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What Is Firefox
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New Features and the 1.5 Release

Firefox 1.0 was released in November 2004. Since then, there have been supplementary releases, mainly to address security and stability issues. The current official release is 1.0.7. In the meantime, however, work has been continuing on the next major release. That release was to be 1.1, but because of all the new features added, it was deemed worthy to be bumped up to a 1.5 version. Firefox 1.5 Beta 1 was released on September 8, 2005, and Firefox 1.5 final is due in November after further beta releases.



Here are some of the new features to expect in 1.5:

  1. E4X scripting: E4X is EMCAScript for XML, making the handling of XML markup easier for developers.
  2. Three-column layout using CSS: There is now support for the CSS3 multi-column layout module, using the -moz-column-count, -moz-column-width, and -moz-column-gap properties. There is more information at the Mozilla Developer Center, and you can see it in action at Robert O'Callahan's blog.
  3. SVG and the <canvas> tag: Scalable Vector Graphics (SVG) is an XML syntax for describing two-dimensional graphics, and is now available by default in Firefox. The <canvas> tag brings new possibilities for overlayed and floating content, and is implemented in Mozilla on top of the cross-platform Cairo graphics library. Find out more here.
  4. Dynamic overlays: Chunks of UI can be swapped in and out at runtime, giving developers more options for dynamic content in their extensions.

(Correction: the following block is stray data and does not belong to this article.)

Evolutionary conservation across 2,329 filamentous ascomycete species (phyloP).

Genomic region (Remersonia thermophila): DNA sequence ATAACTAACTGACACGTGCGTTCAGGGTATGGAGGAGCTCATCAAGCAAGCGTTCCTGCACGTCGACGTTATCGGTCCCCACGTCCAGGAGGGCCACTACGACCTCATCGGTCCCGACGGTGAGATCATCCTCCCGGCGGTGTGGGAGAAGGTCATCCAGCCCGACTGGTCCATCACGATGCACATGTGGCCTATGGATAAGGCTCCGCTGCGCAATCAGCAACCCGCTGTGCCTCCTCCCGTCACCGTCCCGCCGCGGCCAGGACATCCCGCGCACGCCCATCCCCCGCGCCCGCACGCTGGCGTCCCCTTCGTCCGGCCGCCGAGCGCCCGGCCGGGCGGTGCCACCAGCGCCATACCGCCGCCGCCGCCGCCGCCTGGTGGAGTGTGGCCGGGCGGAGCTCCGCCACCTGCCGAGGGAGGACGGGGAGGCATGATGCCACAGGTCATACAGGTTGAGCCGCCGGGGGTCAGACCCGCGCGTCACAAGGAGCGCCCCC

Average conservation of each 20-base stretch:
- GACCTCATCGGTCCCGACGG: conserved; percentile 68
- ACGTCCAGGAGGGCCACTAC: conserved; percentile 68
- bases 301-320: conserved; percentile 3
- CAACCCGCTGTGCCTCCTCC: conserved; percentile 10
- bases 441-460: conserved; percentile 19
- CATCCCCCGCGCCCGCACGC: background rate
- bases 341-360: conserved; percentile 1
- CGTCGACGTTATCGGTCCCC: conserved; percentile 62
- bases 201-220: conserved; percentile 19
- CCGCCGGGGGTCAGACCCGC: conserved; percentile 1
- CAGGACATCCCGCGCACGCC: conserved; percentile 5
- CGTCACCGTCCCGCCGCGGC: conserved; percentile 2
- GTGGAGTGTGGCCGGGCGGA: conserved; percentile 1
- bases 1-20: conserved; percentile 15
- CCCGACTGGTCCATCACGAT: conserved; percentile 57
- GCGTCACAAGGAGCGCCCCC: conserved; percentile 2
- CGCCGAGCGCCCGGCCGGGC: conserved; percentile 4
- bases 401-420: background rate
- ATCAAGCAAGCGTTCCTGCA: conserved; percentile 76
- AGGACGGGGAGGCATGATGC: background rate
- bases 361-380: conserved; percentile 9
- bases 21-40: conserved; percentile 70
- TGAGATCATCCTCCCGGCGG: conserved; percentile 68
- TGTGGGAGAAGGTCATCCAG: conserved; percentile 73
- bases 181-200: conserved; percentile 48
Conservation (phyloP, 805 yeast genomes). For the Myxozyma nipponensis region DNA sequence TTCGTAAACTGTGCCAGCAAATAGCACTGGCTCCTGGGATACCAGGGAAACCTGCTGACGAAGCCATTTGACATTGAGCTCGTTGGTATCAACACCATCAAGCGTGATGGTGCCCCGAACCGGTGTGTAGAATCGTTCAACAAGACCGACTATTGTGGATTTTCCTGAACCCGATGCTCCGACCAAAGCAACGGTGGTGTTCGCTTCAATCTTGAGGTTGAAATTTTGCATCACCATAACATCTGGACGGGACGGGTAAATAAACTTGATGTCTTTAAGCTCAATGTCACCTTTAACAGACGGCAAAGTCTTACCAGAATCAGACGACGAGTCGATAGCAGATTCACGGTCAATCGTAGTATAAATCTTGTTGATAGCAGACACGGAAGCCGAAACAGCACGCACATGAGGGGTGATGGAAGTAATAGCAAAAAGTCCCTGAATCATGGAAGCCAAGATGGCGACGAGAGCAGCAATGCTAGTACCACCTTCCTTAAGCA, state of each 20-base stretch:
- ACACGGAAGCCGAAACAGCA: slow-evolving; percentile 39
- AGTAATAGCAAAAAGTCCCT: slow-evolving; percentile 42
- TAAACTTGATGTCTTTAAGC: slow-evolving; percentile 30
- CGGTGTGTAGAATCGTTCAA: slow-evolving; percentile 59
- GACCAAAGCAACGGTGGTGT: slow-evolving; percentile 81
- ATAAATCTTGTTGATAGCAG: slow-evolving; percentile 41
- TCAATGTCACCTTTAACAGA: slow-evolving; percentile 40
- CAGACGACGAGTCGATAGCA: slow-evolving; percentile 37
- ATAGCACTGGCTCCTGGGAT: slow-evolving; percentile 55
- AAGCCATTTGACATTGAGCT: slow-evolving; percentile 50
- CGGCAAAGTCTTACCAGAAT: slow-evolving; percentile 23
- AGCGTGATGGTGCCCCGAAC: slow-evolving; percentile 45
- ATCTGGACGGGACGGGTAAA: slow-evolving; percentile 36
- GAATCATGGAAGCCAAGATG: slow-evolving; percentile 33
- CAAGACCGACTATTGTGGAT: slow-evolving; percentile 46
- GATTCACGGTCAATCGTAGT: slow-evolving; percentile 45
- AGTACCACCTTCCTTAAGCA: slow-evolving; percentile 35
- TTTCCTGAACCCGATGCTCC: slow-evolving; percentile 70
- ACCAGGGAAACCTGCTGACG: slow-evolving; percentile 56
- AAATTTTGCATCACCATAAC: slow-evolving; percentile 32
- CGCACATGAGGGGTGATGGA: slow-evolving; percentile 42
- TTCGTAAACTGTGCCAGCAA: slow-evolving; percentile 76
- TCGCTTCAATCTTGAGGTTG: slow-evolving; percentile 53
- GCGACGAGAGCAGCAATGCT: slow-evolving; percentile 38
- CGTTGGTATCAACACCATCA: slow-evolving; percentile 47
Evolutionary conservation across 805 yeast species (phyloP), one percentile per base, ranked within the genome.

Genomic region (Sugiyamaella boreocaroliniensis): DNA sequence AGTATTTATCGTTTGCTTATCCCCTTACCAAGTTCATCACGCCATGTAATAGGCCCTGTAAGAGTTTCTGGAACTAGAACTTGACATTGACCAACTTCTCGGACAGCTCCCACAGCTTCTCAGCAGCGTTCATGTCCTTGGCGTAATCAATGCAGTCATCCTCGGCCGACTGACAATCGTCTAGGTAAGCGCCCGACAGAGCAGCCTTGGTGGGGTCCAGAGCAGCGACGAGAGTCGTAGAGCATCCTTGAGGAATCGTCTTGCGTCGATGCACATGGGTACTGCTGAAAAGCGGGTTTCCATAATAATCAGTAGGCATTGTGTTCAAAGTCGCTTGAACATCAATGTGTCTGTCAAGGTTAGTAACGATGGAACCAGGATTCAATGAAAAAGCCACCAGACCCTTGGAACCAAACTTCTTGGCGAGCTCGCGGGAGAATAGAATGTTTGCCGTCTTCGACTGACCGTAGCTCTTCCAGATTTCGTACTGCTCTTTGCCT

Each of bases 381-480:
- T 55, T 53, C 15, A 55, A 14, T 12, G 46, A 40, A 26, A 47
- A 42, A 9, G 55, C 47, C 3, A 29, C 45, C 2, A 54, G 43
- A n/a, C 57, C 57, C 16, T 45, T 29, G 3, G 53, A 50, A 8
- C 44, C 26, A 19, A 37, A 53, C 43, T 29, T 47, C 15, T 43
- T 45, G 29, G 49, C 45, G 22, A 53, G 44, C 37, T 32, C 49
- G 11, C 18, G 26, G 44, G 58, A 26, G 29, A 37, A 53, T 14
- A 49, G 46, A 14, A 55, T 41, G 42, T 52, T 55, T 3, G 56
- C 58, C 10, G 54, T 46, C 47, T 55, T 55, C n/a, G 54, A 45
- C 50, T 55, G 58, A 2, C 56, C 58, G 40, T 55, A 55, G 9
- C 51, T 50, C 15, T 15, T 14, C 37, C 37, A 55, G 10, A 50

3 column page layout
Figure 3. Robert O' Callahan's blog using Gecko's CSS3 multi-column support

Some of these features may seem a little abstract for the average browser user, but there are plenty more visible changes since 1.0, too. These include:

  1. The Extension Manager has been revamped to make the process of distributing extensions easier for developers, and has added more flexible install options for users.
  2. Improved usability for live bookmarks (feeds).
  3. Extensive improvements to performance.
  4. A new update system that will allow small "patches," rather than full downloads of Firefox, to be applied for updates.
  5. The Options/Preferences window has been completely reorganized into a new tab format.
  6. You can now sanitize your private data in one swoop (Figure 4), including cookies, history, and and download history.
  7. Tabbed browsing functionality has been extended, including the ability to reorder tabs via drag and drop.

Clear Private Data
Figure 4. Clear sensitive data with one click

It is certainly clear, judging by the new features and the improvements to existing features, that the Firefox development team are not resting on their laurels. Another nice feature in the works is BitTorrent download support, and even though it is being developed by an external developer, it may lay the foundations of an implementation to make it into the Firefox source tree.

The Future of Firefox

What does the future hold for Firefox? It is difficult to predict, because the web environment is changing shape all the time. But Mozilla is well-positioned both to innovate and to respond to users' needs as they arise, and Firefox will be at the forefront. The Mozilla Project as a whole is now paying more attention to the Mozilla as a platform ideal, as evidenced with the continuing development of XULRunner. This is a run-time environment for Mozilla applications, and eventually Firefox will be deployed using it.

Firefox gives choice to users in the web browsing arena. It is cross-platform, free, and standards-based. Expect it to be around for a long time to come. The future is bright, the future is Foxy!

Brian King is an independent consultant who works with web and open source technologies.


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